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Indie films, finding it harder to compete at the box office, are turning to video on demand. 'Bachelorette' made $418,000 in theaters, $5.5 million in VOD rentals.

October 05, 2012|By Amy Kaufman and Ben Fritz, Los Angeles Times

On average, insiders say, studios consider a low-budget VOD release a success if it's rented more than 50,000 times, which translates to $250,000 to $500,000 in gross sales. A similar number would be a flop at the box office, but advertising costs for VOD are a fraction of what's needed for a theatrical release.

The best marketing for a VOD movie, in fact, is simply putting it in theaters. VOD providers highlight movies still playing in theaters in a special section and charge up to $10 for them, compared with $5 or less for ones that have finished their theatrical runs.

"The theatrical part of these releases are something of a hoax," said Martini. "You can justify a higher price so long as it's playing in one theater in Timbuktu."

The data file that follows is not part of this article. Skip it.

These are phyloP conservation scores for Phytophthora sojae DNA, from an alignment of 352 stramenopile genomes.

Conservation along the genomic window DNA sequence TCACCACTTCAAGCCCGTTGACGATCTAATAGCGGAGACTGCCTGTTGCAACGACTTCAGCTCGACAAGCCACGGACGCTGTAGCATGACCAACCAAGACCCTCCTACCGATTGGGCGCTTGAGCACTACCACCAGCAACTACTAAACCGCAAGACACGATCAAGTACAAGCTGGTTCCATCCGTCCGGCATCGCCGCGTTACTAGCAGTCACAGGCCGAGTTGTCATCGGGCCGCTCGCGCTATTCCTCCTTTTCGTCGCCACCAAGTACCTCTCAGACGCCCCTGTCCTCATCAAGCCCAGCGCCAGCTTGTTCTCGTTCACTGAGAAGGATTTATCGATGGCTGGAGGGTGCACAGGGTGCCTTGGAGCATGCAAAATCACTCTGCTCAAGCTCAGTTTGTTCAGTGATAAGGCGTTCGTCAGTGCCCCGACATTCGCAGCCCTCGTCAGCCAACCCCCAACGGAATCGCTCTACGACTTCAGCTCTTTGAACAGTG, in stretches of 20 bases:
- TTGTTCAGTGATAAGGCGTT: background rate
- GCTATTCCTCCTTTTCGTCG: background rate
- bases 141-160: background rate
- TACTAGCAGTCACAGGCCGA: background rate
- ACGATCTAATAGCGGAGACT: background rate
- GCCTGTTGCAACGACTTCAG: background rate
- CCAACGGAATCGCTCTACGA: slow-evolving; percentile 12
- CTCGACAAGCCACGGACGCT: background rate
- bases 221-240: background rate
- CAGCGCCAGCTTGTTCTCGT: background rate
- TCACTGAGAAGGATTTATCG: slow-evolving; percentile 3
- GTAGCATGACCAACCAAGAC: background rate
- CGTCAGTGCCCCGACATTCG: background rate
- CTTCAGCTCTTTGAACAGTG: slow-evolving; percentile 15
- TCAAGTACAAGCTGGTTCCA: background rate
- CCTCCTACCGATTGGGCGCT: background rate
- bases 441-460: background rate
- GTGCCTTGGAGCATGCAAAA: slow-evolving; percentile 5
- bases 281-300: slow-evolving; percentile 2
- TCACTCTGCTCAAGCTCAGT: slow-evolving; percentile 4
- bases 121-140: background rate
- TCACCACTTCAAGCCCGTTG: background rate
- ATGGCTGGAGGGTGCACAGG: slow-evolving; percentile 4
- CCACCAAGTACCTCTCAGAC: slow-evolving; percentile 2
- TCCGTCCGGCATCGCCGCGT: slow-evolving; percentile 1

In addition, most major newspapers — including the Los Angeles Times — review only movies that play in theaters.

There are real trade-offs, though. Choosing an early video-on-demand release can mean foregoing any chance of box office riches. Major chains including AMC Entertainment and Regal Cinemas, which control most of the nation's movie screens, won't play a film if it's available in homes sooner than 90 days after it opens on a big screen.

Eager to protect their relationships with exhibitors, major studios follow the same policies and don't put much marketing muscle behind early VOD releases.

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In June, 20th Century Fox's prestigious specialty label Fox Searchlight formed an unusual partnership for "The Do-Deca-Pentathlon," a comedy directed by brothers Jay and Mark Duplass.

In order to keep its hands clean and avoid upsetting the theater chains, Searchlight recruited Red Flag to release the movie in theaters while it handled VOD. Mark Duplass said he was happy with the compromise. He and his brother's most successful movie, "Cyrus," grossed only $7.5 million in theaters and the experimental "Do-Deca" had much dimmer commercial prospects.

"I believe that movie would lose money if Searchlight put it out the regular way," said Mark Duplass. "I have no problem with people watching 'Do-Deca' at home — it's more financially responsible and will give us a wider reach. That's a win-win for me."


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